A few minutes later, Walsh described himself as supporting abortion. Several people in the audience looked surprised and confused.
Walsh quickly corrected himself. "I've always been pro-life, and I always will be pro-life," he said.

"Amen," responded a few people.

Walsh also reassured the group he opposes gay marriage. "I feel strongly marriage is not only a legal contract but a spiritual contract between a man and a woman," he said. "We have to stand behind that."

Working toward peace

The Rev. Tom Hertweck, president of the Greater Syracuse Association of Evangelicals and pastor of Trinity Assembly of God Church in Clay, presented Walsh with several gifts, including a Celtic cross lapel pin.

Walsh leaves Sunday for a trip to Ireland and the United Kingdom, where he will meet with people involved with the peace process in Northern Ireland.

Hertweck also offered two gifts for Walsh to bring his wife, DeDe Walsh.

The first gift was a red heart-shaped box of Dove chocolate truffles. Hertweck said he chose the candy because its logo represents peace. The second gift? A plant called a Spathiphyllum, more commonly known as a peace lily.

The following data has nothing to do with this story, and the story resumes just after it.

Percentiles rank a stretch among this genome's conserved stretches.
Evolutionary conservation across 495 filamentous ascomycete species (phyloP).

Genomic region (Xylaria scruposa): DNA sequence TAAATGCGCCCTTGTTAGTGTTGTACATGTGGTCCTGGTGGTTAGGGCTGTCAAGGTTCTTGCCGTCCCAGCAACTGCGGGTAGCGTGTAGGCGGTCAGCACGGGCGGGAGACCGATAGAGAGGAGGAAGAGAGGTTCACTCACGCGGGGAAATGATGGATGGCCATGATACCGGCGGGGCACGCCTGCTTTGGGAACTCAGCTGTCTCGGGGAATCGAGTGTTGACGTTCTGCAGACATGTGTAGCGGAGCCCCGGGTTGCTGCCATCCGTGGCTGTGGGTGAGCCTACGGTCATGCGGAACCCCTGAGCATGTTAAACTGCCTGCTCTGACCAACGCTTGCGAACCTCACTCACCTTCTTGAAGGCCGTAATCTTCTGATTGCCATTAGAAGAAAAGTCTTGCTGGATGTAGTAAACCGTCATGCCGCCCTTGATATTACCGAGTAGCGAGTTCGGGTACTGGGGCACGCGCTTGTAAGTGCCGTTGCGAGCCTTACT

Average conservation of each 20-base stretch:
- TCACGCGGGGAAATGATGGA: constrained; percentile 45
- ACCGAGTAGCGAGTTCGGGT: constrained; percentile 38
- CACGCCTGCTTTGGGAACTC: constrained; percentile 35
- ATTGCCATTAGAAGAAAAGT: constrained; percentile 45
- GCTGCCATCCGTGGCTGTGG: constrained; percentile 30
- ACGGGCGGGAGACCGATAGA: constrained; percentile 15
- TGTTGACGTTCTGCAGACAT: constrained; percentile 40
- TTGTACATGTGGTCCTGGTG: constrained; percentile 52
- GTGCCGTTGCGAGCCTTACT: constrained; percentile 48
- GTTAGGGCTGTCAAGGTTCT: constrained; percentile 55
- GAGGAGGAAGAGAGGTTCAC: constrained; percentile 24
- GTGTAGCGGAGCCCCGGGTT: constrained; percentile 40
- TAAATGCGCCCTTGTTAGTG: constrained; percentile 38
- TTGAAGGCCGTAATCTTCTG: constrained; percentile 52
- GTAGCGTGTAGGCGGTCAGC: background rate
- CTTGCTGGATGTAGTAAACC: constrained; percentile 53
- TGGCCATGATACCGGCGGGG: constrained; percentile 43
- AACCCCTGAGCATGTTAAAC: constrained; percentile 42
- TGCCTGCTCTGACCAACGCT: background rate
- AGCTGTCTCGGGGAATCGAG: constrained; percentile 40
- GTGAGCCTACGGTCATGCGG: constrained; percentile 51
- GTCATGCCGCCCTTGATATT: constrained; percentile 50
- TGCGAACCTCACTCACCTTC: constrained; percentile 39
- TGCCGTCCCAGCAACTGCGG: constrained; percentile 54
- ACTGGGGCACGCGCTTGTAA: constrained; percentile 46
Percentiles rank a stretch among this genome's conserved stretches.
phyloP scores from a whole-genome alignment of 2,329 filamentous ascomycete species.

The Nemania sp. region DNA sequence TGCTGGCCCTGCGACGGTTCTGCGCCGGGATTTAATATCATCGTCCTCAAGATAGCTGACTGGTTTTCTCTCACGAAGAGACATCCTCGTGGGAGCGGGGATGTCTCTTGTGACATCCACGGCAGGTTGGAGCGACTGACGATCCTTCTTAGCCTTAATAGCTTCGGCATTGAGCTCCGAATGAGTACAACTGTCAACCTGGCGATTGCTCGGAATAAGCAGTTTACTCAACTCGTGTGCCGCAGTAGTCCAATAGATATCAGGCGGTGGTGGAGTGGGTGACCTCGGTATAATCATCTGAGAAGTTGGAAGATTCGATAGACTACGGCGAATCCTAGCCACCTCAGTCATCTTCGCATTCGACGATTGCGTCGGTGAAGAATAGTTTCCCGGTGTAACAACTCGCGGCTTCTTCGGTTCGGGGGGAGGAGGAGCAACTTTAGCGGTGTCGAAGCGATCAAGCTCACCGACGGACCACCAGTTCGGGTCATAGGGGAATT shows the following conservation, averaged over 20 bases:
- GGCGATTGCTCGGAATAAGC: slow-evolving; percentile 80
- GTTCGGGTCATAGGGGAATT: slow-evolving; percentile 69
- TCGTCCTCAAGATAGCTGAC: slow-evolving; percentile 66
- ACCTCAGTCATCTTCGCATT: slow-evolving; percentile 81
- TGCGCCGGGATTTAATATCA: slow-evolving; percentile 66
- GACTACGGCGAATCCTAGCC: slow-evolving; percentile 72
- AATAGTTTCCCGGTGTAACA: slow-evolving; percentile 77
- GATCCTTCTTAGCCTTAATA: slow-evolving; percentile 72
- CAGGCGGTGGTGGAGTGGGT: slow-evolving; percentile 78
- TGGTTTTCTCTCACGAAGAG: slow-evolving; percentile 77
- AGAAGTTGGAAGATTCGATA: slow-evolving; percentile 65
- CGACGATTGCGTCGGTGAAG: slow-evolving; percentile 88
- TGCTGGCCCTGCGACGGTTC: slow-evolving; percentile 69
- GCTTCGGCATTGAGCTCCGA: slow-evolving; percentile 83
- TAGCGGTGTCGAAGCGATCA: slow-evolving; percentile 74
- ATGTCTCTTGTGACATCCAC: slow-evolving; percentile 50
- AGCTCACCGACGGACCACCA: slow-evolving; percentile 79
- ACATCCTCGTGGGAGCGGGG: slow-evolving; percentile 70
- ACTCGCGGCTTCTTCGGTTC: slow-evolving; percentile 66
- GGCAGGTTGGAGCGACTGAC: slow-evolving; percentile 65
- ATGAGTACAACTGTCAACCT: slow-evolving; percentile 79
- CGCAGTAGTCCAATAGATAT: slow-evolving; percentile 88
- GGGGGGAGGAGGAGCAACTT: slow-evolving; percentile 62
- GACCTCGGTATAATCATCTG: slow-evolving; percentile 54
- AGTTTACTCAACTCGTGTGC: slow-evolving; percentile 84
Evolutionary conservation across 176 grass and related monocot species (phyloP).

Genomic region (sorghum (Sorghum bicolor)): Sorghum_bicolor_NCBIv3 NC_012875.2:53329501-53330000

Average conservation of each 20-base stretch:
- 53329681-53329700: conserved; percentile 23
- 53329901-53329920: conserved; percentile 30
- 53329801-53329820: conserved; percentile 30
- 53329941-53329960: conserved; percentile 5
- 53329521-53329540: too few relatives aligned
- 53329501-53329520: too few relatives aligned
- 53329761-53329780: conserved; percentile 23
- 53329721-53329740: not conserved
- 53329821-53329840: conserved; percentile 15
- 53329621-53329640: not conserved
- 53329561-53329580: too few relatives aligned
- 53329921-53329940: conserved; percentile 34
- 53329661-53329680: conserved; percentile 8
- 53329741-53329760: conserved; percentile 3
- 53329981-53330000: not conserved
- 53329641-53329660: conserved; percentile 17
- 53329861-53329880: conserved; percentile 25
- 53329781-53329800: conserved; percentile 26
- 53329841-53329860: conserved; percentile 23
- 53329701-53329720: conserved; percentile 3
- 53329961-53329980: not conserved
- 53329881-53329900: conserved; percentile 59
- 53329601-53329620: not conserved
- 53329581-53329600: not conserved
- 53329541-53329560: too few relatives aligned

"There's something beautiful in it that's eventually going to come out," Hertweck said of the green plant, known for its bold white flowers.

"As you work toward peace and do the work of the Lord, good is going to come out," Hertweck said.

Renee K. Gadoua covers religion and spirituality for The Post-Standard.

» More From The Post-Standard

Walsh goes with Missouri's Roy Blunt to replace DeLay

Wednesday, January 11, 2006 By Peter Lyman

Washington bureau

Rep. James Walsh is throwing his support behind Rep. Roy Blunt in the Missouri Republican's quest to become House majority leader.

"He's a good human being . . . very much a team player," Walsh, R-Onondaga, said Tuesday. "He's proven to be very effective as whip."

Blunt is seeking to replace former Majority Leader Tom DeLay, R-Texas, who temporarily left the second most powerful House post in September after he was indicted in Texas on charges of laundering campaign money. Blunt, the majority whip since 2002, has served as acting majority leader since DeLay stepped aside.

Walsh, a senior deputy whip, said he has worked closely with Blunt and has gained an appreciation for his leadership skills. Walsh has been calling other Republican House members of behalf of Blunt's candidacy, he said.